South Atlantic Variability Arising from Air–Sea Coupling: Local Mechanisms and Tropical–Subtropical Interactions
Sylwia A. Trzaska; Andrew W. Robertson; John D. Farrara; Carlos R. Mechoso
- South Atlantic Variability Arising from Air–Sea Coupling: Local Mechanisms and Tropical–Subtropical Interactions
Trzaska, Sylwia A.
Robertson, Andrew W.
Farrara, John D.
Mechoso, Carlos R.
- International Research Institute for Climate and Society
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- Journal of Climate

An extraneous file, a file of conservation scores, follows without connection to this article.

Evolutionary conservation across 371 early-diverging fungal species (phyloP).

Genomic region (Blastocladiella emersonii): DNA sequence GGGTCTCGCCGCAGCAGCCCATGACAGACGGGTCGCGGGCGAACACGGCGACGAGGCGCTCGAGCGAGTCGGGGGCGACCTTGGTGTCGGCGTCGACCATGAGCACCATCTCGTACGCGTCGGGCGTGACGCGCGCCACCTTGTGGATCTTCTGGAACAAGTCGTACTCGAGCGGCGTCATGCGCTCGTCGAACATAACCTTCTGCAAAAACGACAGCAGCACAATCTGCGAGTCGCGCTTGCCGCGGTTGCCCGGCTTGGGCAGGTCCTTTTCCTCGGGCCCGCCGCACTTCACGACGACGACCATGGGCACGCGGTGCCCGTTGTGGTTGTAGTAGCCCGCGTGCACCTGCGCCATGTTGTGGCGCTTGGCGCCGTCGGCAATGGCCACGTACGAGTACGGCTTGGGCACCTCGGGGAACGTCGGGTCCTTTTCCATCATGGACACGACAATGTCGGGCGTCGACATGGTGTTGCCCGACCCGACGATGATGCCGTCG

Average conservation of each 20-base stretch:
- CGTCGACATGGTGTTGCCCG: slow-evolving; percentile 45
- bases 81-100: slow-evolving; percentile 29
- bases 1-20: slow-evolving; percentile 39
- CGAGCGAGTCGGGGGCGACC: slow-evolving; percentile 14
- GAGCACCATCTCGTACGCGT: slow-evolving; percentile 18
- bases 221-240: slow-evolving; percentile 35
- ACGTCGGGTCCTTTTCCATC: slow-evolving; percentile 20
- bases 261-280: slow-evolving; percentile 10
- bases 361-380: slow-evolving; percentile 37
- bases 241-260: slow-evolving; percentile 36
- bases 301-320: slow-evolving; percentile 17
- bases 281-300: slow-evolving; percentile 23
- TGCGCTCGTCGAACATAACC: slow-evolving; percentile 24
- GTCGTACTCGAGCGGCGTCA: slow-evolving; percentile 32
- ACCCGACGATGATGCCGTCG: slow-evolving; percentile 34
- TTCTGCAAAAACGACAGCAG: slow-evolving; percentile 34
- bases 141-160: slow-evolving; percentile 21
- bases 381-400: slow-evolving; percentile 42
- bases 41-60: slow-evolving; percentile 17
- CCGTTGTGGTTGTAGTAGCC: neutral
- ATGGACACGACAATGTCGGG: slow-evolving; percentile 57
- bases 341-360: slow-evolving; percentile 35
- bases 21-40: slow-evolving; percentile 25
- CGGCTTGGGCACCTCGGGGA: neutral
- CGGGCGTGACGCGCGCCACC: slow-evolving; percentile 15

- Interannual variability in the southern and equatorial Atlantic is investigated using an atmospheric general circulation model (AGCM) coupled to a slab ocean model (SOM) in the Atlantic in order to isolate features of air–sea interactions particular to this basin. Simulated covariability between sea surface temperatures (SSTs) and atmosphere is very similar to the observed non-ENSO-related covariations in both spatial structures and time scales. The leading simulated empirical coupled mode resembles the zonal mode in the tropical Atlantic, despite the lack of ocean dynamics, and is associated with baroclinic atmospheric anomalies in the Tropics and a Rossby wave train extending to the extratropics, suggesting an atmospheric response to tropical SST forcing. The second non-ENSO mode is the subtropical dipole in the SST with a mainly equivalent barotropic atmospheric anomaly centered on the subtropical high and associated with a midlatitude wave train, consistent with atmospheric forcing of the subtropical SST. The power spectrum of the tropical mode in both simulation and observation is red with two major interannual peaks near 5 and 2 yr. The quasi-biennial component exhibits a progression between the subtropics and the Tropics. It is phase locked to the seasonal cycle and owes its existence to the imbalances between SST–evaporation and SST–shortwave radiation feedbacks. These feedbacks are found to be reversed between the western and eastern South Atlantic, associated with the dominant role of deep convection in the west and that of shallow clouds in the east. A correct representation of tropical–extratropical interactions and of deep and shallow clouds may thus be crucial to the simulation of realistic interannual variability in the southern and tropical Atlantic.
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